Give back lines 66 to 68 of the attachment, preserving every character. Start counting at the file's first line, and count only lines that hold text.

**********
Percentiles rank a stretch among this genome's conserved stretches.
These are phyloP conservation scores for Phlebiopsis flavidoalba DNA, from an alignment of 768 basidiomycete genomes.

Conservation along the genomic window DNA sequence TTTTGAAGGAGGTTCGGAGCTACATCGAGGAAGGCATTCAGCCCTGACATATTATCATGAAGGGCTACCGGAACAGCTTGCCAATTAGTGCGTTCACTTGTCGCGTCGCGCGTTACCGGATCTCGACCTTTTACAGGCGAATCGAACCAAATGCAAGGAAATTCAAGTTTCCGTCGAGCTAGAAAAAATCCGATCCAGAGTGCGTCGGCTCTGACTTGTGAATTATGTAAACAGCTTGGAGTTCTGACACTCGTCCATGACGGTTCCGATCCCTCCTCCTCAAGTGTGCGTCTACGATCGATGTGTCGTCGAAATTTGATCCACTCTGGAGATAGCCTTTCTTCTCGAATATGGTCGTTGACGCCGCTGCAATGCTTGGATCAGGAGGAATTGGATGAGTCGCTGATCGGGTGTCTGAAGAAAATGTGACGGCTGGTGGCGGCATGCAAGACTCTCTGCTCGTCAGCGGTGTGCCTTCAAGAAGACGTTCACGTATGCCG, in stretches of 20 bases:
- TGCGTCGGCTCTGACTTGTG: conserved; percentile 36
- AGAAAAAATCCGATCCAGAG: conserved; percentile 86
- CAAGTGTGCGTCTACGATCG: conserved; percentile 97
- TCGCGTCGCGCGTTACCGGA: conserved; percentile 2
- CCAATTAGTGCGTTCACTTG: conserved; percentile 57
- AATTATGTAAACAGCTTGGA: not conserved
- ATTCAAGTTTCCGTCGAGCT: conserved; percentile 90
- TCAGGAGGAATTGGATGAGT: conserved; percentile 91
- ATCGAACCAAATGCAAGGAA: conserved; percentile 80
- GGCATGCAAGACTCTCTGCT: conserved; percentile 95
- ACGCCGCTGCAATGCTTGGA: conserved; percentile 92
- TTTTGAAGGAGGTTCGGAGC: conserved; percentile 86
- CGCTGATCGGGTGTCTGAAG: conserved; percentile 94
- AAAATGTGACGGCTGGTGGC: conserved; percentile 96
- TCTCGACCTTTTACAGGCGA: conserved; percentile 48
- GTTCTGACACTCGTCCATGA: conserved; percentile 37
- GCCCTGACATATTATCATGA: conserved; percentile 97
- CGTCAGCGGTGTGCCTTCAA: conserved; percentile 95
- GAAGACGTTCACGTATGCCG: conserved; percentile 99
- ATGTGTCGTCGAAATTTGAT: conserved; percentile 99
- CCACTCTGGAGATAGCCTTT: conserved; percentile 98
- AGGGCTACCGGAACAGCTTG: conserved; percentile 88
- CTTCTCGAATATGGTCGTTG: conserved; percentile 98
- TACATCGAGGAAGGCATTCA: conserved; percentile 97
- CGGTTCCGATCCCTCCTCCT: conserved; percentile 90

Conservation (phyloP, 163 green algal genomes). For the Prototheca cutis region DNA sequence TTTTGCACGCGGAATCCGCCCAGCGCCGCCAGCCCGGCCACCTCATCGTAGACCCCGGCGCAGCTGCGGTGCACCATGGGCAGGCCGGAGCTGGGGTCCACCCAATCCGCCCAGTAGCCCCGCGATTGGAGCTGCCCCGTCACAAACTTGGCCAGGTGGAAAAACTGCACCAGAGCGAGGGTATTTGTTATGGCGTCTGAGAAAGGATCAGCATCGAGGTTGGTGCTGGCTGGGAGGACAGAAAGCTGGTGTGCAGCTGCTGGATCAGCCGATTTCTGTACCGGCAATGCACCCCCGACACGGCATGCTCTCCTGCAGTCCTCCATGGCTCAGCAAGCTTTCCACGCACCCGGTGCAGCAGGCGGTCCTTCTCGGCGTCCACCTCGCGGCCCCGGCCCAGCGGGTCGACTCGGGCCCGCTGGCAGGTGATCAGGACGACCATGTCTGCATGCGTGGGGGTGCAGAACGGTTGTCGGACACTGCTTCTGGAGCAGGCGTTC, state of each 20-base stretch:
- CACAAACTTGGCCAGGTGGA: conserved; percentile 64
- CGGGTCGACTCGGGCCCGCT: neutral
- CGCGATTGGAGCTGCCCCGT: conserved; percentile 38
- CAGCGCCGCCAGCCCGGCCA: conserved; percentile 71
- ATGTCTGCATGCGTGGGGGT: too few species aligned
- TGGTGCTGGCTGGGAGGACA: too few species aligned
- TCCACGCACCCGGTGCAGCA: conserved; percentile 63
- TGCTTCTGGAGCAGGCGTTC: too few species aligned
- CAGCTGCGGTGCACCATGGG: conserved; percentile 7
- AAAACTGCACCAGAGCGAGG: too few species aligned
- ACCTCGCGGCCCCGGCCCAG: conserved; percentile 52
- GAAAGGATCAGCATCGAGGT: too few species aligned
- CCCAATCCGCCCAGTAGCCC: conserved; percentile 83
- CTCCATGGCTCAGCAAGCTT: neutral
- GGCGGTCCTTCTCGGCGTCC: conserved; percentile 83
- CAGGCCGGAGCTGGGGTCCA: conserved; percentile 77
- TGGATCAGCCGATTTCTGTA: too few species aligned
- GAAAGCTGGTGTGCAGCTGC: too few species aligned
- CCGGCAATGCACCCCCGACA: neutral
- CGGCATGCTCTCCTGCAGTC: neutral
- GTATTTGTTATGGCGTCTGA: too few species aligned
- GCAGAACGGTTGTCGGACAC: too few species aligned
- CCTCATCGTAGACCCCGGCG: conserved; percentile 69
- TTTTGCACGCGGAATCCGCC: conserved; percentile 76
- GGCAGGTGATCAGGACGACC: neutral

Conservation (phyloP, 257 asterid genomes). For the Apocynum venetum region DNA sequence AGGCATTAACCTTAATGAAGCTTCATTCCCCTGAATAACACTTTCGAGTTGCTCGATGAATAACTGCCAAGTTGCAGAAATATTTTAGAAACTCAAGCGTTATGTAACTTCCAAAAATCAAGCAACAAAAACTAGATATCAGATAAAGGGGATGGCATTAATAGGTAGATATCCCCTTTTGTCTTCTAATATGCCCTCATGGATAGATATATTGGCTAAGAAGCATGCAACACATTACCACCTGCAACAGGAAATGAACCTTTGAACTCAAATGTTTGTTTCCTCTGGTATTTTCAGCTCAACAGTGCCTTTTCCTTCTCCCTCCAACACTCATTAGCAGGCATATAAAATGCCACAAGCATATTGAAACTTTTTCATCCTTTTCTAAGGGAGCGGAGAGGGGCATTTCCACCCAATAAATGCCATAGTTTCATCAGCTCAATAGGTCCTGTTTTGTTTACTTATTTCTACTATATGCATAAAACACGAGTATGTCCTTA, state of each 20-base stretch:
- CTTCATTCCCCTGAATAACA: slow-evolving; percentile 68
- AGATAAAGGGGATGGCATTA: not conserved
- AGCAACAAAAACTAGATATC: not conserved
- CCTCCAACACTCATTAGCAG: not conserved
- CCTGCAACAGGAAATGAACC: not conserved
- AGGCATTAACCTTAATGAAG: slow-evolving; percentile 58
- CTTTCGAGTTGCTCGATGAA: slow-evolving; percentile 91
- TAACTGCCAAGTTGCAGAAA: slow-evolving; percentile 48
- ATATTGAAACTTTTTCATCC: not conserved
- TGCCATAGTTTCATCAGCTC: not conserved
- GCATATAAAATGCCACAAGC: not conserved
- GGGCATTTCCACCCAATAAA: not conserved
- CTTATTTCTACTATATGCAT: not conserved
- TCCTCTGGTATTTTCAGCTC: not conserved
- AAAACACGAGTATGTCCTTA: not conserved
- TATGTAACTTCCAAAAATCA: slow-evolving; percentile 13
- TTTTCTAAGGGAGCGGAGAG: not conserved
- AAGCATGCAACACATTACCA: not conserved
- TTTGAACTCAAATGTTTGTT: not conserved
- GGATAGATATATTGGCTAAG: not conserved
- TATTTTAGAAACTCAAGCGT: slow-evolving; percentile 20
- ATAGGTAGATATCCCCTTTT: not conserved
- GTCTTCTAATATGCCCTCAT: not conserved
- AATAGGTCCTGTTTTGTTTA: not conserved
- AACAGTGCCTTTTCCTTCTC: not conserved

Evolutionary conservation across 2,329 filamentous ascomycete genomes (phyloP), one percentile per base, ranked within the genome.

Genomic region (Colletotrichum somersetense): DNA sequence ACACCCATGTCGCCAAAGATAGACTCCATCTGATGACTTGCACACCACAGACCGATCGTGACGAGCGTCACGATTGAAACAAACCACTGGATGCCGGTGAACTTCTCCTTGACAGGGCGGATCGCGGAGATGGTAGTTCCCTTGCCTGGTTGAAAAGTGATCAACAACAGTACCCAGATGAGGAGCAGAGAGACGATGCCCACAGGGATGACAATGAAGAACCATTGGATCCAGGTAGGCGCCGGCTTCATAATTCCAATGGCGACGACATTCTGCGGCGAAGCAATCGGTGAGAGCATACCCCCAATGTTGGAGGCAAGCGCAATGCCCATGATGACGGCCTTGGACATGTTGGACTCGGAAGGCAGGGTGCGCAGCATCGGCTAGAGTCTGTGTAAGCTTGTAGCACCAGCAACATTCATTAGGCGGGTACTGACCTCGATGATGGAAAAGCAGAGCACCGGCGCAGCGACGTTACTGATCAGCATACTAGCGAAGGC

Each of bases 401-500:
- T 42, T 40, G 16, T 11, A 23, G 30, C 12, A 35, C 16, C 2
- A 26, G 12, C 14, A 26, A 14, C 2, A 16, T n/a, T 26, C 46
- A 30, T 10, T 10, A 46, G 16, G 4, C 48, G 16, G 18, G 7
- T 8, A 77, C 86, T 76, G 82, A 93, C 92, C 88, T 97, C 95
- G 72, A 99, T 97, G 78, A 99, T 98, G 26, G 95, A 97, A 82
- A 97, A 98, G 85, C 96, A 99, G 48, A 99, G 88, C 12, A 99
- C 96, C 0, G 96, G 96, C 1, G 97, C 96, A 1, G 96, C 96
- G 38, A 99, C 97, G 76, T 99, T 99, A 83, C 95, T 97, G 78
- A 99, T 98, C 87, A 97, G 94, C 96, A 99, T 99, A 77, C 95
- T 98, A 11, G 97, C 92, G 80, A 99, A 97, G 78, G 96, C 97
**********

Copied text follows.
- GCATATAAAATGCCACAAGC: not conserved
- GGGCATTTCCACCCAATAAA: not conserved
- CTTATTTCTACTATATGCAT: not conserved